It’s important to note that they technically aren’t quilts because most aren’t quilted. In addition, they did not evolve from traditional quilts. In fact, very few skilled traditional quilt makers ever made them. Having perfected their needlework skills and ability to accurately piece and appliqué, they did not find the style, materials, techniques, and embellishments of Crazy quilts appealing. Instead, most Crazy quilts were made by women who possessed minimal quilt making skills but had the time and the money to focus on beautifying and decorating their homes in the latest fashion. (Quite often this was evidenced through excess and often vulgar displays of wealth and poor taste.) Whereas bedcovers tend to get worn out, Crazy quilts more often survived the test of time. This factor coupled with their serving only an aesthetic purpose increased their likelihood of being regarded as objects of art.

The surface of Crazy Quilts are highly decorated with embellishments through complex embroidery techniques.

The surface of Crazy Quilts are highly decorated with embellishments through complex embroidery techniques. Detail of the Milliner – Hattie P. Dyer 1895 – Crazy Quilt

The controversy between art and utility has been ongoing. Because paintings serve no practical purpose and often are associated with art museums, there is a misconception that all paintings achieve art status. This in turn has led to another misconception – an object made for a practical and useful purpose is not art. Of course this premise is absurd because objects, regardless of purpose, are displayed in major art museums worldwide. Yet, even most quilts represented in museums were relegated to craft because of their association with their utilitarian purpose as bedcovers. Therefore, they generally were selected for their workmanship or historical significance and not because they were valued as works of art.

Unfortunately, this mindset has caused too many quilts to be evaluated exclusively by “The Two-Inch to Two-Foot Method,” which describes the distance from which they are scrutinized. Workmanship appears to have been the primary concern after which only its historical value was given consideration. I have often seen viewers with their noses practically touching a quilt saying, “Now this is art”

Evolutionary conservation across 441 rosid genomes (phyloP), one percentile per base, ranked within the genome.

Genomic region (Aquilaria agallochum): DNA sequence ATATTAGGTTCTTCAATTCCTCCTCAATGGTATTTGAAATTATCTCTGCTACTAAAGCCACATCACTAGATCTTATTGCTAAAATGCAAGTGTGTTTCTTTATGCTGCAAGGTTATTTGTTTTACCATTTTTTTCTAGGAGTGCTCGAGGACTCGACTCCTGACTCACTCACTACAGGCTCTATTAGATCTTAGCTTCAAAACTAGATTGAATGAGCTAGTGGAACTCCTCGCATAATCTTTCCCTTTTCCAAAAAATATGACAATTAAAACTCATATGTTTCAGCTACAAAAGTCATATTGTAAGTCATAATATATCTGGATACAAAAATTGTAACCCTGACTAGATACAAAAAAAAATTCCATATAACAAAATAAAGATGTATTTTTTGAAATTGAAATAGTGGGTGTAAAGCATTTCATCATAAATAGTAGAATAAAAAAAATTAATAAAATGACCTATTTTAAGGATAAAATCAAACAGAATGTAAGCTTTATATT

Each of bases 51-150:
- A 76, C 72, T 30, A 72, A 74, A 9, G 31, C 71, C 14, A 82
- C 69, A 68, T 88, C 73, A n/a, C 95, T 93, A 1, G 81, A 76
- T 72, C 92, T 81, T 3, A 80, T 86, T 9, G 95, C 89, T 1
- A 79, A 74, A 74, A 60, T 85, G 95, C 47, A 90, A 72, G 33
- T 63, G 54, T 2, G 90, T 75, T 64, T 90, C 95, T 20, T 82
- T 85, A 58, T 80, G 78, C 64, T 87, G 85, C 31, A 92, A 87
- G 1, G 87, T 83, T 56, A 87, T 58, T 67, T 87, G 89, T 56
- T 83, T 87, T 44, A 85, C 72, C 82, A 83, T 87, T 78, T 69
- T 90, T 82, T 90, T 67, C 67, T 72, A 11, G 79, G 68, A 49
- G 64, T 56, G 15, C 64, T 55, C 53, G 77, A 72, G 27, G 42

Whenever I see this occur I suggest, “Step away from the quilt and see that there’s far more to the quilt than only its technique.” This rarely occurs in art world, where most works of art undergo “The Twenty Paces Test.” Only after evaluating a work from this distance should the viewer go closer to examine technique. That’s why even utility quilts with less than masterpiece techniques can rise to “art” status.

G.R.  1886  - 56” x 58” silk, satin, velvets, brocades.

G.R. 1886 – 56” x 58” silk, satin, velvets, brocades.

Like all other arts and crafts forms, the aesthetic value of an individual work is determined by the viewer. Aesthetic response is personal and depends upon the ability of the maker to connect with the viewer on some level. Often the connection is made by sharing or stimulating a common experience, exposing the viewer to a new point of view, or reaching aesthetic sensibilities. As viewers we have the luxury of determining whether or not a work is art. The aspirations of the maker are irrelevant and no amount of their wishing can make it so. It is how others respond to a work that makes it “art.”

Gerald E. Roy at Pilgrim/Roy

Gerald Roy

Gerald Roy

Gerald Roy is an educator, painter, quilt maker and author. He is a quilt appraiser certified by the National Quilters Society and an administrator of the AQS Quilt Appraisal Certification Program. His This Old Quilt column is featured in the Fons & Porter’s Love of Quilting magazine. He currently serves on the following boards: New England Quilt Museum Lowell, Mass. – Acquisitions Board and the National Quilt Museum Paducah, Kentucky – Executive Board of Directors, National Advisory Board and Chair / Acquisitions Committee. He is the curator for Quilts & Color: The Pilgrim/Roy Collection opening at the Museum of Fine Arts Boston on April 6. To learn more, visit his website, Pilgrim/Roy Antiques and Interiors